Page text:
Growing up, being a tomboy set me apart. It had its ups and downs and frustrated my loved ones who wanted a socially acceptable little girl. At times, it affected an already poor self-esteem for the worse. At others, it was an "It's MY life" kind of statement.

In a conservative church, a woman willing to climb ladders and change light bulbs is denying the men of the church an opportunity to step up and fulfill their role. The way I see it, if I sit around waiting, it's not going to get done so might as well get to it. It took me more than 20 years to grow grace enough to be okay with allowing a man to "take my hand" to descend 3 steps from a stage. It still annoys me.

My girls and I can all change a tire on our own. We can figure out basic car problems without help. We can do home repair on our own and, in some cases, better than our spouses. We can put together the furniture and in a lot of cases, carry that shit into the house on our own.

Even today, in a society that is slowly changing, we're considered butch. And when I say butch, I mean with all the negative implications with which it is still used.

I'm built like a tree stump. It's mostly muscle if you ignore the mommy pouch. I'm built in such a way that if I chose a certain haircut, people's assumptions about who I am would instantly change because "bull dyke" is a term and society has labeled it with an appearance and value of its own.

Because I am willing and able to do physical tasks some still like to associate as manly, my sexuality, my sense of femininity or womanhood, my place in my marriage are all called into question. Even my obedience to my God... because I won't back down from a task that needs done. Or because I find digging a huge hole and fixing a pipe more enjoyable than stitching samplers or scrubbing a floor.

I was the Mom with a child's wrist in each hand, a toddler on my hip, and a baby carrier hooked on my elbow who didn't wait for someone to come along to open a door for me if I could open it with my own damn foot. I was the mom with 2 kids in the shopping cart, 2 holding on to the outside and the oldest pushing another cart so we could buy our groceries for the week. And I'm the woman who learned to carry 12 bags in the house in one trip.

I'm a tough person. A physically strong person. I have calloused hands and a gravelly voice. I can split a log, gut a catfish, perform surgery on a rat (Yup, saved a pet rat with a gaping gut wound) and face down a pit viper.

I can also tat lace, which is a dying art. I can make the best brownies you've ever tasted, from memory. I can kiss away the sting of an owie and I can tell the man I love that I don't care what any doctor says, I'm not letting him die yet.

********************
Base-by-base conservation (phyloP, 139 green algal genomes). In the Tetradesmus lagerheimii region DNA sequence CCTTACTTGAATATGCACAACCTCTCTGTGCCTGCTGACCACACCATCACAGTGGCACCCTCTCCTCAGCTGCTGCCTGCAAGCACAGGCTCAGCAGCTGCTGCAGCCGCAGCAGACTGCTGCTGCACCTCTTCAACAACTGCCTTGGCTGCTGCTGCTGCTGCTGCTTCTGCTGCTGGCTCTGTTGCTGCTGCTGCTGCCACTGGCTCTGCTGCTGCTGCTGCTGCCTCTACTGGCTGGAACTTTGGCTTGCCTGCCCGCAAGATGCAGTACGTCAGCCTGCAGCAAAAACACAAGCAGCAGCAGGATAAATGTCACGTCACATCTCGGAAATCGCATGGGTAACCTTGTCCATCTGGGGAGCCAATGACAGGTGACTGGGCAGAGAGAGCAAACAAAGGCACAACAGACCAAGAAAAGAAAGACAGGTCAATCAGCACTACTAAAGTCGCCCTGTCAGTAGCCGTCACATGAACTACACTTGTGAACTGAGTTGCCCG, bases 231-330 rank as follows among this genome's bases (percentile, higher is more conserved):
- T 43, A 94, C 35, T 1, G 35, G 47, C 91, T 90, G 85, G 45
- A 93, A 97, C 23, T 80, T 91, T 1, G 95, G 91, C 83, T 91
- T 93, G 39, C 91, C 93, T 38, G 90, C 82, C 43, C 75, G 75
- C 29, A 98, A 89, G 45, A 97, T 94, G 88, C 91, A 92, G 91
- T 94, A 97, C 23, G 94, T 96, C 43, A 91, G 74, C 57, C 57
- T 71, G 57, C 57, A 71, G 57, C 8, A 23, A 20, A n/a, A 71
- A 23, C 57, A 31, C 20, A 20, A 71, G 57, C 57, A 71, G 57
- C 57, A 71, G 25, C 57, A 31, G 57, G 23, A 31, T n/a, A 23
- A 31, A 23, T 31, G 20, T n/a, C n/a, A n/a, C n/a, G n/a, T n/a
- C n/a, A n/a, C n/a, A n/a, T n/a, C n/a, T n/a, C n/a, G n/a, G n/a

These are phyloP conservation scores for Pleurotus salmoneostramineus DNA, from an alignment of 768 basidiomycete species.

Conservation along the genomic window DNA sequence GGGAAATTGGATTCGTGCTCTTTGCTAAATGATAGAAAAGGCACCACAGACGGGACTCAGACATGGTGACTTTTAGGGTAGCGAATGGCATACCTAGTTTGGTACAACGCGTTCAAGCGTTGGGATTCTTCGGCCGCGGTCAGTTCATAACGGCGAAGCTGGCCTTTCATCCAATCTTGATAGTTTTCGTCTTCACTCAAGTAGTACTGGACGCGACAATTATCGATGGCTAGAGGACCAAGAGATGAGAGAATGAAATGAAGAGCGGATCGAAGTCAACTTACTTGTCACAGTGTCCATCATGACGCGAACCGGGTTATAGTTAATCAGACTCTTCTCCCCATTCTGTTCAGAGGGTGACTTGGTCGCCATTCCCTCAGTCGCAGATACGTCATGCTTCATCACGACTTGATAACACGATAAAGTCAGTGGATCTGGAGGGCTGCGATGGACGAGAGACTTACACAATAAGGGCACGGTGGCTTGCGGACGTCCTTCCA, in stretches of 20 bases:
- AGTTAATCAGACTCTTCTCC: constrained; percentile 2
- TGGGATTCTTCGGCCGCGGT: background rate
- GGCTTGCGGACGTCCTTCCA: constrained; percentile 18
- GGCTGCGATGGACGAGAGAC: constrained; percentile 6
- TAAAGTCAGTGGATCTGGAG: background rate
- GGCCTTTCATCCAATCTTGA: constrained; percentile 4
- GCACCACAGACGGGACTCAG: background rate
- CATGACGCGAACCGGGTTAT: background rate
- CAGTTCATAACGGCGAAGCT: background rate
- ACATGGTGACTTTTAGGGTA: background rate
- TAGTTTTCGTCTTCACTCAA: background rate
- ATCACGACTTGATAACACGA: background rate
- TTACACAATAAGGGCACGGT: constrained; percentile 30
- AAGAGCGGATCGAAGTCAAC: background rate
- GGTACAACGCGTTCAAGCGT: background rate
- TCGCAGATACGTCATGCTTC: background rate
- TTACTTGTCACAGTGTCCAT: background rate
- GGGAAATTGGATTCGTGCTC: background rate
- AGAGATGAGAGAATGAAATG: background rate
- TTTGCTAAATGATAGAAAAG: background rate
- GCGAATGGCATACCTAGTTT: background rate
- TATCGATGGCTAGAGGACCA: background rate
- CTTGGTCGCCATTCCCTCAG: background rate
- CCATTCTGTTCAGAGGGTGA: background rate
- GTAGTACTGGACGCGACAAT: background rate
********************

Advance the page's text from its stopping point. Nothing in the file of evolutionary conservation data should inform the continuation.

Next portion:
Over the summer, Elena was talking about her Mommy & Daddy's work. I asked her what my work was. Without a moment's hesitation, she said "Your job's cutting down trees!"

Part of me thought she'd say I made things or that taking care of her and others was my work... but she picked lumberjack. Anyone can cook a meal or apply a band aid or read a story but her Damma can cut down trees and clear land. It's taken since she said it for me to accept the compliment because she's not been tainted with perceptions about what girls do and what boys do. She looked at the most badass, impressive thing she's seen me do and decided that was my job.

She doesn't care I'll never fit into a single digit size again. Dora doesn't care that I can't apply make-up with any degree of skill. Caz won't care if I feel pretty in a dress. They don't care that I still have acne or embarrassing scars or don't fit into any kind of "girly" mold (Unless we're talking spiders but we won't).

They won't care because that's not what really matters. How I look or how traditionally ladylike I behave... what kinds of clothes I wear...


You know what defines me?


If it feels comfortable, I'll wear it. If it looks interesting, I'll try it. If it needs doing, I might procrastinate because I'm not a superhero but I will eventually get it done.

Take a look at the background collage. Take at look at these pictures.

Not one of these pictures can define who I am. Why should anyone else?
If what I do affects others in a positive way... or even if it only affects me in a positive way, then I'm doing what I should be doing.

Unless it's trying to fit into a box of expectations and narrow ideas.

Don't try it. I won't fit.